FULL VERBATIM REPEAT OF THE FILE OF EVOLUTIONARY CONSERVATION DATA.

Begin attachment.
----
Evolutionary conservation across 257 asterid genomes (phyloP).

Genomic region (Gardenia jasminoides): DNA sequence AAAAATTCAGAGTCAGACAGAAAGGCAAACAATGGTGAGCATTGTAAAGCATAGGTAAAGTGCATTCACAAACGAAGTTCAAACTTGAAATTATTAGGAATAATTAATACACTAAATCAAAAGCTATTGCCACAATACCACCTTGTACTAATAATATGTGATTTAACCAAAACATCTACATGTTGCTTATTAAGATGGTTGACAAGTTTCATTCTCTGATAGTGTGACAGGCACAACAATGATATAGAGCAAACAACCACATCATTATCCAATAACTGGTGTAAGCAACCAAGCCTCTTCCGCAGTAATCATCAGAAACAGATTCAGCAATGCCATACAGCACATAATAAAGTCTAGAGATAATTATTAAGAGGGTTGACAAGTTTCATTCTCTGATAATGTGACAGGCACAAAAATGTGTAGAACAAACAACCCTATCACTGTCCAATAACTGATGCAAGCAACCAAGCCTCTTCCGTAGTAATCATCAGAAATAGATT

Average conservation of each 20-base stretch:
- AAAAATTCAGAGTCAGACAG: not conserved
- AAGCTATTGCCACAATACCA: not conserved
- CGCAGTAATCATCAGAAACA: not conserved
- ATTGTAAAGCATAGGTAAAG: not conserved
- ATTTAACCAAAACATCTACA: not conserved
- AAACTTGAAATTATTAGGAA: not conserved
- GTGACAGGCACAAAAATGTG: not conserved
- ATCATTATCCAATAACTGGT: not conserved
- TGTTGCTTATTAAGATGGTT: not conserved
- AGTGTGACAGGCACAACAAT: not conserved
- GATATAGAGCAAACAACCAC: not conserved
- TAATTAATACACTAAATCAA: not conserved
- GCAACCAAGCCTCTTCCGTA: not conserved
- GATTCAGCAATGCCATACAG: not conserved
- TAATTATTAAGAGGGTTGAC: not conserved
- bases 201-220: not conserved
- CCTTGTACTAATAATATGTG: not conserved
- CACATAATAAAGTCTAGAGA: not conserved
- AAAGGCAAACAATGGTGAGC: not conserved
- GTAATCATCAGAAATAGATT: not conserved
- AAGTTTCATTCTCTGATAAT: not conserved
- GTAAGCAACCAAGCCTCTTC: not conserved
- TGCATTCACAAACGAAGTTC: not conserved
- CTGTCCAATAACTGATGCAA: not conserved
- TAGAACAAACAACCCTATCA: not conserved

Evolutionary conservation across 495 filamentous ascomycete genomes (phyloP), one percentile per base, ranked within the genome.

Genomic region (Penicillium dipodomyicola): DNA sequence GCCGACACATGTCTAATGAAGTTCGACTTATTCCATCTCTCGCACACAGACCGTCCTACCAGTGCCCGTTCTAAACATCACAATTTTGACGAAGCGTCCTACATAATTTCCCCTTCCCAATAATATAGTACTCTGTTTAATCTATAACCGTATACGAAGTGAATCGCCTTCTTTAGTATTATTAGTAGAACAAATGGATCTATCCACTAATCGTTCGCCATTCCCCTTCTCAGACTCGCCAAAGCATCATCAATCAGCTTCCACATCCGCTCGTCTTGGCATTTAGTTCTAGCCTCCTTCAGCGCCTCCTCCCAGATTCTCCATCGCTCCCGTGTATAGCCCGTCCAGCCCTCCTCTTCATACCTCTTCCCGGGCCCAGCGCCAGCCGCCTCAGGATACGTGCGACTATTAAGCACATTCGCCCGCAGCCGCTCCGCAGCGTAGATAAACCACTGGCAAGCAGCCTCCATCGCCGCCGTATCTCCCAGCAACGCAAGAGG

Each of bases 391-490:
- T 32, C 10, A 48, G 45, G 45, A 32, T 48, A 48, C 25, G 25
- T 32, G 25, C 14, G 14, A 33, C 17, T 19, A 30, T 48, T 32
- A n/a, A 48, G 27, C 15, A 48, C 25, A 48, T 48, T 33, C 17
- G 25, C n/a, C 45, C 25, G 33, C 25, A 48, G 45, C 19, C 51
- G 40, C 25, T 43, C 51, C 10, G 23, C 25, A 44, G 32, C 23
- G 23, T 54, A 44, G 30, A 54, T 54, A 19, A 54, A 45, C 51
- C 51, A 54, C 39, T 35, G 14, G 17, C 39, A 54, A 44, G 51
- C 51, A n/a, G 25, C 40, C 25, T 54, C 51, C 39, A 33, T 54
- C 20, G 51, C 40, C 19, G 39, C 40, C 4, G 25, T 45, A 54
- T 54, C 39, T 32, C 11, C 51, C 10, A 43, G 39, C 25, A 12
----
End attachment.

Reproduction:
Evolutionary conservation across 257 asterid genomes (phyloP).

Genomic region (Gardenia jasminoides): DNA sequence AAAAATTCAGAGTCAGACAGAAAGGCAAACAATGGTGAGCATTGTAAAGCATAGGTAAAGTGCATTCACAAACGAAGTTCAAACTTGAAATTATTAGGAATAATTAATACACTAAATCAAAAGCTATTGCCACAATACCACCTTGTACTAATAATATGTGATTTAACCAAAACATCTACATGTTGCTTATTAAGATGGTTGACAAGTTTCATTCTCTGATAGTGTGACAGGCACAACAATGATATAGAGCAAACAACCACATCATTATCCAATAACTGGTGTAAGCAACCAAGCCTCTTCCGCAGTAATCATCAGAAACAGATTCAGCAATGCCATACAGCACATAATAAAGTCTAGAGATAATTATTAAGAGGGTTGACAAGTTTCATTCTCTGATAATGTGACAGGCACAAAAATGTGTAGAACAAACAACCCTATCACTGTCCAATAACTGATGCAAGCAACCAAGCCTCTTCCGTAGTAATCATCAGAAATAGATT

Average conservation of each 20-base stretch:
- AAAAATTCAGAGTCAGACAG: not conserved
- AAGCTATTGCCACAATACCA: not conserved
- CGCAGTAATCATCAGAAACA: not conserved
- ATTGTAAAGCATAGGTAAAG: not conserved
- ATTTAACCAAAACATCTACA: not conserved
- AAACTTGAAATTATTAGGAA: not conserved
- GTGACAGGCACAAAAATGTG: not conserved
- ATCATTATCCAATAACTGGT: not conserved
- TGTTGCTTATTAAGATGGTT: not conserved
- AGTGTGACAGGCACAACAAT: not conserved
- GATATAGAGCAAACAACCAC: not conserved
- TAATTAATACACTAAATCAA: not conserved
- GCAACCAAGCCTCTTCCGTA: not conserved
- GATTCAGCAATGCCATACAG: not conserved
- TAATTATTAAGAGGGTTGAC: not conserved
- bases 201-220: not conserved
- CCTTGTACTAATAATATGTG: not conserved
- CACATAATAAAGTCTAGAGA: not conserved
- AAAGGCAAACAATGGTGAGC: not conserved
- GTAATCATCAGAAATAGATT: not conserved
- AAGTTTCATTCTCTGATAAT: not conserved
- GTAAGCAACCAAGCCTCTTC: not conserved
- TGCATTCACAAACGAAGTTC: not conserved
- CTGTCCAATAACTGATGCAA: not conserved
- TAGAACAAACAACCCTATCA: not conserved

Evolutionary conservation across 495 filamentous ascomycete genomes (phyloP), one percentile per base, ranked within the genome.

Genomic region (Penicillium dipodomyicola): DNA sequence GCCGACACATGTCTAATGAAGTTCGACTTATTCCATCTCTCGCACACAGACCGTCCTACCAGTGCCCGTTCTAAACATCACAATTTTGACGAAGCGTCCTACATAATTTCCCCTTCCCAATAATATAGTACTCTGTTTAATCTATAACCGTATACGAAGTGAATCGCCTTCTTTAGTATTATTAGTAGAACAAATGGATCTATCCACTAATCGTTCGCCATTCCCCTTCTCAGACTCGCCAAAGCATCATCAATCAGCTTCCACATCCGCTCGTCTTGGCATTTAGTTCTAGCCTCCTTCAGCGCCTCCTCCCAGATTCTCCATCGCTCCCGTGTATAGCCCGTCCAGCCCTCCTCTTCATACCTCTTCCCGGGCCCAGCGCCAGCCGCCTCAGGATACGTGCGACTATTAAGCACATTCGCCCGCAGCCGCTCCGCAGCGTAGATAAACCACTGGCAAGCAGCCTCCATCGCCGCCGTATCTCCCAGCAACGCAAGAGG

Each of bases 391-490:
- T 32, C 10, A 48, G 45, G 45, A 32, T 48, A 48, C 25, G 25
- T 32, G 25, C 14, G 14, A 33, C 17, T 19, A 30, T 48, T 32
- A n/a, A 48, G 27, C 15, A 48, C 25, A 48, T 48, T 33, C 17
- G 25, C n/a, C 45, C 25, G 33, C 25, A 48, G 45, C 19, C 51
- G 40, C 25, T 43, C 51, C 10, G 23, C 25, A 44, G 32, C 23
- G 23, T 54, A 44, G 30, A 54, T 54, A 19, A 54, A 45, C 51
- C 51, A 54, C 39, T 35, G 14, G 17, C 39, A 54, A 44, G 51
- C 51, A n/a, G 25, C 40, C 25, T 54, C 51, C 39, A 33, T 54
- C 20, G 51, C 40, C 19, G 39, C 40, C 4, G 25, T 45, A 54
- T 54, C 39, T 32, C 11, C 51, C 10, A 43, G 39, C 25, A 12